Each planet is unique, though the level of interest the reader may have for each may differ. From our own perspective, the second planet, Sesid, suffers from too much of a dip into the familiar. Under the intent of blending in with the tourists, Leia ends up dressed in the galactic equivalent of a Hawaiian shirt and the writers slip in a chance to crack a joke about her future outfit while enslaved by Jabba the Hutt. It’s light hearted, but not truly necessary for the advancement of the plot or the development of any of the characters. It’s also on Sesid that the Empire truly catches up to Leia and her team and only the timely arrival of rebellion friendly pirates save them from capture or worse. On the final of the three planets, our rebels stop running and take on their pursuers.
The main antagonist is Captain Khione of the Star Destroyer Shieldmaiden, who to the writers’ credit, is given enough attention to be interesting even if that attention did not extend to providing the captain with a first name. After Leia’s organized last stand against the Imperial forces on the third planet, her and the rest of her team are captured. Their captivity last long enough for Captain Khione to threaten to torture Leia, much in the same manner that Vader tortured her on the first Death Star, but a life giving sacrifice by her special ops veteran Lokmarcha gives Leia and everyone else time to make it to a shuttle to escape. An additional sacrifice, this time by the tech expert Antrot results in Nien Numb’s ship blowing up and taking out the Shieldmaiden in the process. Leia and her two remaining team members escape back to the Alliance, their mission a success.
Leia’s team members have been given short shrift in this review and recap, which is unfair to them. Despite the short duration of Moving Target, each of the characters enjoy varying degrees of characterization and depth and avoid being simple caricatures with a few quirks to tell them apart. Leia, herself, is generally well written and feels like the Leia we know. Of our other Original Trilogy characters, such as Luke Skywalker and Mon Mothma, they come across similarly familiar.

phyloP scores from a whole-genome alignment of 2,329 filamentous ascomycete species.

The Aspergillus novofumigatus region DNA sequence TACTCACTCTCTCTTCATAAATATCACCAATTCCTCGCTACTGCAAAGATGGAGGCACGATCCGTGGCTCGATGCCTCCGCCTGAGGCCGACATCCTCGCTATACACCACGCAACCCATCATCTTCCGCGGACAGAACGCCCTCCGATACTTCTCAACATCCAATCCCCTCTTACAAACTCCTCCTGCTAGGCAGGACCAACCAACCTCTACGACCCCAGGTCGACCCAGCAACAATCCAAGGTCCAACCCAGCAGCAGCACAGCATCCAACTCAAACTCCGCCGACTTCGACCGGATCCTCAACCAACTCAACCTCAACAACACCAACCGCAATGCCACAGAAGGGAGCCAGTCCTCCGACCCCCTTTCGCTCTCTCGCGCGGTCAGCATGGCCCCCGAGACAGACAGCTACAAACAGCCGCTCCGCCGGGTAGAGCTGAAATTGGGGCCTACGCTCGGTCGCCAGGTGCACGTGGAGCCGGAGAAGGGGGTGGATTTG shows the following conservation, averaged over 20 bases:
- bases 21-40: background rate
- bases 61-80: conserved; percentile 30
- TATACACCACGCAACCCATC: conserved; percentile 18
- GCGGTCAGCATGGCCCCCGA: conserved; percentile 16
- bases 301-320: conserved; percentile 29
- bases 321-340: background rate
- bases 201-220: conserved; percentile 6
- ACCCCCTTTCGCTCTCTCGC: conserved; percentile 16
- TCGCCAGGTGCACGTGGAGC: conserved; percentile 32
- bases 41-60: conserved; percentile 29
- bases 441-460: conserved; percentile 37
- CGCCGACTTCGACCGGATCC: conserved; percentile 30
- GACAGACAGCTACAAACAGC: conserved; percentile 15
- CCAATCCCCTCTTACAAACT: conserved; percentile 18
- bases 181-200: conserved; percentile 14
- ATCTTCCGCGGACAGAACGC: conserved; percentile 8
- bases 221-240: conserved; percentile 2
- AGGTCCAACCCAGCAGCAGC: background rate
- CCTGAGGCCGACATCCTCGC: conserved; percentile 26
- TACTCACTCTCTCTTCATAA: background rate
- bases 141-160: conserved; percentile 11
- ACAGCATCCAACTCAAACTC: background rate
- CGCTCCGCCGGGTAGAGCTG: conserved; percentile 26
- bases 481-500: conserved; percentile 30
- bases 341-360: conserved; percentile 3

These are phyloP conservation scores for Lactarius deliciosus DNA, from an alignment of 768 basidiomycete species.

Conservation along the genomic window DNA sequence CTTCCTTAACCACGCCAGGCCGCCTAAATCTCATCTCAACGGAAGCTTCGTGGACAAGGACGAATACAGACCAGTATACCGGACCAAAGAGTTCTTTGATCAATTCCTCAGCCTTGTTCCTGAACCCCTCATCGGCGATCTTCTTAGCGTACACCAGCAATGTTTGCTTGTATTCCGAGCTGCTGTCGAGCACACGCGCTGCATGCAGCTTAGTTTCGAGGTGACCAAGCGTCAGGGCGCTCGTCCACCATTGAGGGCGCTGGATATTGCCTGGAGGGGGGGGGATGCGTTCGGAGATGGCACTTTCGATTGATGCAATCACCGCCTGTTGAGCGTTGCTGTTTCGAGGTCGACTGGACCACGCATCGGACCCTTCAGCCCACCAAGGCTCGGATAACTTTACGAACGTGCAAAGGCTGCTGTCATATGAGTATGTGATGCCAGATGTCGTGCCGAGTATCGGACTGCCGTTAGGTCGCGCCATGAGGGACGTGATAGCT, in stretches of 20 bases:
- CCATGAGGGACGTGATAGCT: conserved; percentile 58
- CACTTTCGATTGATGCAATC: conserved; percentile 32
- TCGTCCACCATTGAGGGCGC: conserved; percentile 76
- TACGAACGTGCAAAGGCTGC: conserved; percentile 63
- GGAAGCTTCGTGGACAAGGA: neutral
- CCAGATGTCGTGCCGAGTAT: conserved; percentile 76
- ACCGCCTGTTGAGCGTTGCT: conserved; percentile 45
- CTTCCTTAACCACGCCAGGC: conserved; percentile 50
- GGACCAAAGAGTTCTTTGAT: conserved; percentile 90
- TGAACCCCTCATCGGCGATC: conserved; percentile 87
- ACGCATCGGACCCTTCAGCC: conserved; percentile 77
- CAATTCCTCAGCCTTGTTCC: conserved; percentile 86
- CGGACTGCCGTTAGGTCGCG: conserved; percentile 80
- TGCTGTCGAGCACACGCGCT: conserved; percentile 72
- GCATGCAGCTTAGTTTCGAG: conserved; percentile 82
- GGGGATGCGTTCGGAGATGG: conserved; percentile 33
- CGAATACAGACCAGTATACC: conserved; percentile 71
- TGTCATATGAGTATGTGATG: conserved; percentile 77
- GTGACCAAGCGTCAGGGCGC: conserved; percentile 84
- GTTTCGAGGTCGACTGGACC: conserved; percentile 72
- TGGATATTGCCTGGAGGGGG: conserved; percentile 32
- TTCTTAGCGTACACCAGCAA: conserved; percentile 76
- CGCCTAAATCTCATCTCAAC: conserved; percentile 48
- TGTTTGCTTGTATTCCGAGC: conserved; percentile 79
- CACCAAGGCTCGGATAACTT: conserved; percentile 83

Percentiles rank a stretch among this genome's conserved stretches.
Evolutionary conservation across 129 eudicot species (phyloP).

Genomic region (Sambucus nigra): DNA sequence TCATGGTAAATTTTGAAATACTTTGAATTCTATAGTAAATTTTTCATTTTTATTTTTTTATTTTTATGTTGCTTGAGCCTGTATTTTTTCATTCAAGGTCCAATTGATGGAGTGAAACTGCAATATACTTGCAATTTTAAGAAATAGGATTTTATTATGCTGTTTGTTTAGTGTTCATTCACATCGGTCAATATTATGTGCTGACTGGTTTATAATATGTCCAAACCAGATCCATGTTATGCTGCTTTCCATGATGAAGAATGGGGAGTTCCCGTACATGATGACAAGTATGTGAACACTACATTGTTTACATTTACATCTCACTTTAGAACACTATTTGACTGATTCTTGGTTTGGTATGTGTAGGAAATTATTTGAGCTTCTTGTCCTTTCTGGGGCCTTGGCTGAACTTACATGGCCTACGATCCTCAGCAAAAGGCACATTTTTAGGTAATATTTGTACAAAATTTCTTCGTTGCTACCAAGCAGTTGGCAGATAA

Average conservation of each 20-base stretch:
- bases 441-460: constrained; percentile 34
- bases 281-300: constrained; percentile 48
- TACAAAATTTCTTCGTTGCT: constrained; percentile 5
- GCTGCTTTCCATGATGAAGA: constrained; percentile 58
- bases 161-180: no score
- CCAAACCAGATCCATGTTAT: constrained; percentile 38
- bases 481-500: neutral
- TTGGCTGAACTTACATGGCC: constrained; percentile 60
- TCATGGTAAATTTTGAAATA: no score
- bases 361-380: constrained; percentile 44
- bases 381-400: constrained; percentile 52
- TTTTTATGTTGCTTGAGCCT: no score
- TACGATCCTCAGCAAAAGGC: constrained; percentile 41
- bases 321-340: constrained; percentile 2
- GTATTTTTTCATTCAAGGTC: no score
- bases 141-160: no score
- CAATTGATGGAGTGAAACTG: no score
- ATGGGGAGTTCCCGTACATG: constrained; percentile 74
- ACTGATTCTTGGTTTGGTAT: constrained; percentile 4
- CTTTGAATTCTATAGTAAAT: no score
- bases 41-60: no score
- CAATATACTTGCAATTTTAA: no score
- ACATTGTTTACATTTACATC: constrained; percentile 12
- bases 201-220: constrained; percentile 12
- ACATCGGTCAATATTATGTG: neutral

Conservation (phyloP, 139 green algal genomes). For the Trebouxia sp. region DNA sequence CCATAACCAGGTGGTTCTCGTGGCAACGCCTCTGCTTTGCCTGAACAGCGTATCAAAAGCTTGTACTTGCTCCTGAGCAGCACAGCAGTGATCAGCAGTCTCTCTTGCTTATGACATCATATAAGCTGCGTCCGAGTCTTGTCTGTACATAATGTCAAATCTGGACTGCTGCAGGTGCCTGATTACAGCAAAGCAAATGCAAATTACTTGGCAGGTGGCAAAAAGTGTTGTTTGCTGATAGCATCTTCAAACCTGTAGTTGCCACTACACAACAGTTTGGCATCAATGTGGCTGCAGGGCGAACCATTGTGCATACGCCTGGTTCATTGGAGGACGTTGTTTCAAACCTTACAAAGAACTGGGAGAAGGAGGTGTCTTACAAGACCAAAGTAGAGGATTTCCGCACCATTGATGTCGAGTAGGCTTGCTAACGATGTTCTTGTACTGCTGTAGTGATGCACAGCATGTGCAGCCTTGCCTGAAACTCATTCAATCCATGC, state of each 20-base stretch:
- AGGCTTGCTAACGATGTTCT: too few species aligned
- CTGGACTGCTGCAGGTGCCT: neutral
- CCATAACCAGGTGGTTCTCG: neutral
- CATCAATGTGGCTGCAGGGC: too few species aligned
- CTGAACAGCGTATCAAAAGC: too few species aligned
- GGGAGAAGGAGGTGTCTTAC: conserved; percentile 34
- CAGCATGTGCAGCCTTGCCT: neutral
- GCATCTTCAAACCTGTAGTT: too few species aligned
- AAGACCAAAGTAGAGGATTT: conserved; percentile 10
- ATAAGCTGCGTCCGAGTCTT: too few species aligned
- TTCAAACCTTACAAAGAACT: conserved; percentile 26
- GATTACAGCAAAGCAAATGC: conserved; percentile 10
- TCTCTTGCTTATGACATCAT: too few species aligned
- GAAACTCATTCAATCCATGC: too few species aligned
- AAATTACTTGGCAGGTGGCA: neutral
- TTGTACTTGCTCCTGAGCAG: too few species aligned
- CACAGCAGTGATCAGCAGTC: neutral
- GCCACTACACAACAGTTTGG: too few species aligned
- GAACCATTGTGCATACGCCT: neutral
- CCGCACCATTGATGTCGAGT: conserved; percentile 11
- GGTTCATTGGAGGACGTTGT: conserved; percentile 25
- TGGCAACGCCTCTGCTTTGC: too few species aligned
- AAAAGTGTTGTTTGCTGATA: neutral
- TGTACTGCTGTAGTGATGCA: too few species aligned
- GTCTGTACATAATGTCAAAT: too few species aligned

Moving Target is a quick and enjoyable read by Cecil Castellucci and Jason Fry and provides a glimpse of Leia’s adventures leading up to the rescue of Han Solo at the outset of Return of the Jedi. Of the three short novels, which use the framing of The Force Awakens to truly tell stories from the time period of the Original Trilogy, it receives the bronze medal in terms of enjoyment and interest. This isn’t a slam of Moving Target, as all three books are fun and worth the time of any Star Wars fan to leisurely peruse. It’s simply not quite as good as the other two accompanying novels. For those who are not passionate fans who must read every story, Moving Target may not be a necessity, but it’s worth one’s time if they do choose to pick it up.